To achieve the fantastical statuary that comprises Banality Koons engaged traditional craftsmen—German wood carvers and Italian ceramists—to produce contemporary art in, perhaps, the least contemporary of materials: polychromed wood and gilded porcelain. Each overgrown figurine or cuddly toy, while based in some far away reality, has been made even odder by Koons’s aesthetic choices. His porcelain rendition, for instance, of a publicity photograph of Michael Jackson with his pet chimpanzee, Bubbles, impacts most memorably because the pop legend is depicted as Caucasian—his extensive cosmetic surgery and skin lightening taken to their illogical conclusion. Low-wattage, erotic undertones pervade the series, sometimes erupting into overt titillation as in the case of Pink Panther, featuring a semi-nude pin-up modeled on the notoriously buxom actress, Jayne Mansfield holding a stuffed, life-size version of the cartoon character, which Koons described as a tool for masturbation.  His Woman in a Tub, a truncated figure of a startled, female bather, enacts a crude joke involving a submerged scuba diver whose snorkel peeks above the water line, leaving the rest to the (raunchy) imagination. When not coyly lewd, Koons’s Banality sculptures disturb via their saccharine veneer, their attempt to be adorable; Popples (1988)is a quintessential example of this contradictory state. Tacky in appearance, this odd, imaginary creature could easily have been won in a bottle toss at the state fair. Unrelated to any correlate in the animal kingdom, Popples could have been derived from a bear but its elongated ears—one pink, the other blue—suggest otherwise. A head of blonde hair/fur and doleful blue eyes sit atop a plump, white, upright body adorned with pink cheeks, a blue nose and belly dot, and pink hearts on outstretched paws. It is offering a big hug, though its melancholy frown suggests conflicting emotions. As Scott Rothkopf has astutely observed, “It’s creepy and unbecoming to want to be liked so much.” The sculpture’s porcelain form, though taut and ultimately breakable, appears pliant, almost sagging, as if its stuffing needs a bit of fluffing up. Such is the miracle of Koons’s exacting demands of his medium along with his uncanny ability to create a sense of schadenfreude with the friendliest of imagery.
Koons apparently never considered the Banality series to be critical or ironic; rather he claimed to understand it as a generous gift to viewers who secretly cherished such souvenirs of childhood and their grandparents’ tchotchke-filled homes. “Everybody,” he claimed, “grew up around this material. I try not to use it in a cynical manner. I use it to penetrate mass consciousness—to communicate to people.” Koons created work to tempt and then forgive his audience for their transgressions of bad taste. He confronted them with unabashed examples of kitsch, that sinful debasement of high culture found in myriad popular artistic forms, described by conservative critic Clement Greenberg as “chromotypes, magazine covers, illustrations, ads, slick and pulp fiction, comics, Tin Pan Alley music, tap dancing, Hollywood movies, etc. etc.” Anyone schooled in twentieth-century art history learns of Greenberg’s disdain for what he called “ersatz culture” as an panacea for the uneducated masses craving some form of diversion. “Kitsch,” he explained, “is vicarious experience and faked sensations,” a substitute for the more cerebral forms of abstraction being created and consumed by an upper class of artists, intellectuals, and their audience. Koons’s Banality series offers a complex narrative that involves a kind of bait and switch for the viewer who is at first seduced by odd but familiar forms only to discover that they are more polemical, and more demanding at their core. They dare us to like them and then punish us when we do, despite Koons’s promises of delight and feigned innocence. This is why the sculptures, now more than three decades old, still retain their incredible shock value.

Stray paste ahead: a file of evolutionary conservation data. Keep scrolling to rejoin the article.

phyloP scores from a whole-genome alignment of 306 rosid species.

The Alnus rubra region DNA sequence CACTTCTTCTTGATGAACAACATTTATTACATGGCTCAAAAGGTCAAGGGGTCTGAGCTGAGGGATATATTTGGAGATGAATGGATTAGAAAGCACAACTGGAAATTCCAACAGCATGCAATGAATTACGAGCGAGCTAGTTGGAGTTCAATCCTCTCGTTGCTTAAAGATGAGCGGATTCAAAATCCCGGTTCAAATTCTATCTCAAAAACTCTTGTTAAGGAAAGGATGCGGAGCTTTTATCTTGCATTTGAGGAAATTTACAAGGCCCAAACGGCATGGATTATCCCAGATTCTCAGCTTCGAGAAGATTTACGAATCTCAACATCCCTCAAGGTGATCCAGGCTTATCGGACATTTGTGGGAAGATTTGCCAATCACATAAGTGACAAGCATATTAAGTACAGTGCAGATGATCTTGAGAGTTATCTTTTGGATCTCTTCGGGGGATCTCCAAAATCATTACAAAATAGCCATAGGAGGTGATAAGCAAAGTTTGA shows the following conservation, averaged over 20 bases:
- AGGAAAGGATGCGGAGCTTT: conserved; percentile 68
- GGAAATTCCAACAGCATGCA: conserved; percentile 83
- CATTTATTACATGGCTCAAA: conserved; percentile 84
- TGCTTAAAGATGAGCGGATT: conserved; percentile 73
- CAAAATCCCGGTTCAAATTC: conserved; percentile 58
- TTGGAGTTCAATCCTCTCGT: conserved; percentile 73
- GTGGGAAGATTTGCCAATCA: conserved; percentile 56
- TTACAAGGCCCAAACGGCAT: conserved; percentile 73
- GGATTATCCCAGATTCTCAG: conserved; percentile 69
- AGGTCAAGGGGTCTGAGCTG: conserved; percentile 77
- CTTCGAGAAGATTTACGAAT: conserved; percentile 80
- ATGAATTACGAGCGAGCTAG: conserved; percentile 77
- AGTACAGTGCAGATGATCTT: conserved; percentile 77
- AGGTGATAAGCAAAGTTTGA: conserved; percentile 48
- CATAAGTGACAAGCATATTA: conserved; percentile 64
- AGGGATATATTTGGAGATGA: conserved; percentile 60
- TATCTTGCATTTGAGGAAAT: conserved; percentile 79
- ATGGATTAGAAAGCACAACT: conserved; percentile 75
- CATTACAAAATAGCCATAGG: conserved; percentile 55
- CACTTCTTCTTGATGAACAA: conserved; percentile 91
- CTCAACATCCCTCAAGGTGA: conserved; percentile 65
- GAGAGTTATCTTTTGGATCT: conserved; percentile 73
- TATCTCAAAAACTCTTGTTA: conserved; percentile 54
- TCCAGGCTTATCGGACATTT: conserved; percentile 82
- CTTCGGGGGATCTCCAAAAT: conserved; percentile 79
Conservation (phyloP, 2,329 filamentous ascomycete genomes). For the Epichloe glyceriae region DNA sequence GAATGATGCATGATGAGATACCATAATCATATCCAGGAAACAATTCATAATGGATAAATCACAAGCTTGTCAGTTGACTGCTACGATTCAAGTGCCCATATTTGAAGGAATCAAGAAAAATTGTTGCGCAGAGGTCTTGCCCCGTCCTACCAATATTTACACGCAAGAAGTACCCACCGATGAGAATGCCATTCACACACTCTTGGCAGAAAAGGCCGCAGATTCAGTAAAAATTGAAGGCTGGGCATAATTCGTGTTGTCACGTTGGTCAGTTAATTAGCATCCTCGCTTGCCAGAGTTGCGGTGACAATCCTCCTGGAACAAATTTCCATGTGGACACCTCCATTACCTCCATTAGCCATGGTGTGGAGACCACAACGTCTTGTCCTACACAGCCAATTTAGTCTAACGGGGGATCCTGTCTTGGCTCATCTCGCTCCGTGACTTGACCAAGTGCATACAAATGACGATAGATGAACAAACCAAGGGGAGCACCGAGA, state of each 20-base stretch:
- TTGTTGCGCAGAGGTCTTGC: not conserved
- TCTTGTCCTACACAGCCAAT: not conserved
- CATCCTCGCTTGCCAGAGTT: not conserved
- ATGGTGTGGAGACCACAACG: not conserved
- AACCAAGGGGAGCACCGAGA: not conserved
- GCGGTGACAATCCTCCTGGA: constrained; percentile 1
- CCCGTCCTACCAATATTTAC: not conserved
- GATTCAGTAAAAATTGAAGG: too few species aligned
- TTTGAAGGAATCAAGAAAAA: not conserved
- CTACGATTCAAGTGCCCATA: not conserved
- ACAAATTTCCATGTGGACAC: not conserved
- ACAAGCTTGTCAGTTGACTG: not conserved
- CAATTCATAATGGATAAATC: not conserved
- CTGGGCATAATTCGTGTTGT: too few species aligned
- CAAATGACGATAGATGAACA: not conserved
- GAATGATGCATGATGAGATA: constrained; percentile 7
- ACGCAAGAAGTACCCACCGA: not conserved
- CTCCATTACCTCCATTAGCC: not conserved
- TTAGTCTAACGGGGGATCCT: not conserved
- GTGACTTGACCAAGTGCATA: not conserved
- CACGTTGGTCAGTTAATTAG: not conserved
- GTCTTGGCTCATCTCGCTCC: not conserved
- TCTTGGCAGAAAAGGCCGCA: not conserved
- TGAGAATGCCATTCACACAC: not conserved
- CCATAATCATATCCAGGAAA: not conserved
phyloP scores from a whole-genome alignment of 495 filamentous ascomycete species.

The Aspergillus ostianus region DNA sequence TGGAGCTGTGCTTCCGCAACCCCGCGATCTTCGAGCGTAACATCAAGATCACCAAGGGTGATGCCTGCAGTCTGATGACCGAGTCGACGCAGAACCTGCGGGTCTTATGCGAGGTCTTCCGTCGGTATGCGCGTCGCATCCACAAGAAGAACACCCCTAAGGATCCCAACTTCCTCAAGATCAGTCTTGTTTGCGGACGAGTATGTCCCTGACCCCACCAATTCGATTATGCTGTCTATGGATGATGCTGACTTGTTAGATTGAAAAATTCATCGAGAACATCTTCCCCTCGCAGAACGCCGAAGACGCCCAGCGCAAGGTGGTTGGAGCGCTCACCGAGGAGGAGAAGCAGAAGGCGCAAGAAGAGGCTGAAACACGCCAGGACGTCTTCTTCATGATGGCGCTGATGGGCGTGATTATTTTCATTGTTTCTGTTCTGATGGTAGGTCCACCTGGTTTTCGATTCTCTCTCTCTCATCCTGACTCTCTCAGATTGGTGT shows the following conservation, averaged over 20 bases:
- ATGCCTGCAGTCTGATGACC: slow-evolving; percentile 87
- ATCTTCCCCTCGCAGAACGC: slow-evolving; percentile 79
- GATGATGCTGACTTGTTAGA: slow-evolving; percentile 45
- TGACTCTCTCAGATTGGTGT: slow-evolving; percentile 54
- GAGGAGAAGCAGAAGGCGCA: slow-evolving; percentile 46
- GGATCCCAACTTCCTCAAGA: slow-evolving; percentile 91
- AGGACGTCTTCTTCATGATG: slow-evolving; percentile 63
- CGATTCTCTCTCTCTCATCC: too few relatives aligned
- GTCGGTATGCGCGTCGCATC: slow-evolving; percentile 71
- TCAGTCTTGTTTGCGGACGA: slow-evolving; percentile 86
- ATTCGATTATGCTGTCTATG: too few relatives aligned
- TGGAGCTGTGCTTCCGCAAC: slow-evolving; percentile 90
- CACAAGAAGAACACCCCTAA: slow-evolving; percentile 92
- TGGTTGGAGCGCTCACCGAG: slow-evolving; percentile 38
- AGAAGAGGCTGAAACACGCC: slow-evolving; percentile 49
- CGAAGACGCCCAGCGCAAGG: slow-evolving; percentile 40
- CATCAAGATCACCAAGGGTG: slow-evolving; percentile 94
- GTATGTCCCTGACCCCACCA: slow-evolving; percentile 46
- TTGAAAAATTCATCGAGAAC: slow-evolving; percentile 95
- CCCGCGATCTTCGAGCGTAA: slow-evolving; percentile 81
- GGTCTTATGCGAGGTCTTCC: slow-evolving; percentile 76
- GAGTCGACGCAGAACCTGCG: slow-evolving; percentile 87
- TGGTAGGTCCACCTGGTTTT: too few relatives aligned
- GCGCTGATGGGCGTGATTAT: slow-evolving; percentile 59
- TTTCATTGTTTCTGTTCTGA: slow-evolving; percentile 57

Jeff Koons and Robert Rosenblum, The Jeff Koons Handbook (London: Anthony D’Offay Gallery, 1992), p. 31
 See Scott Rothkopf’s excellent essay, “No Limits,” in Jeff Koons: A Retrospective, exh. cat. (New York: Whitney Museum of American Art, 2014), p. 21.
 Koons and Rosenblum, p. 86.
 Ibid, p. 86.
 Rothkopf, p. 22.
 Koons and Rosenblum, p. 104.
 Rothkopf, p. 22.
 Koons and Rosenblum, p. 98.
 Clement Greenberg, “Avant-Garde and Kitsch,” Art and Culture: Critical Essays (Boston: Beacon Press, 1965), p. 9.
 Ibid, p. 10.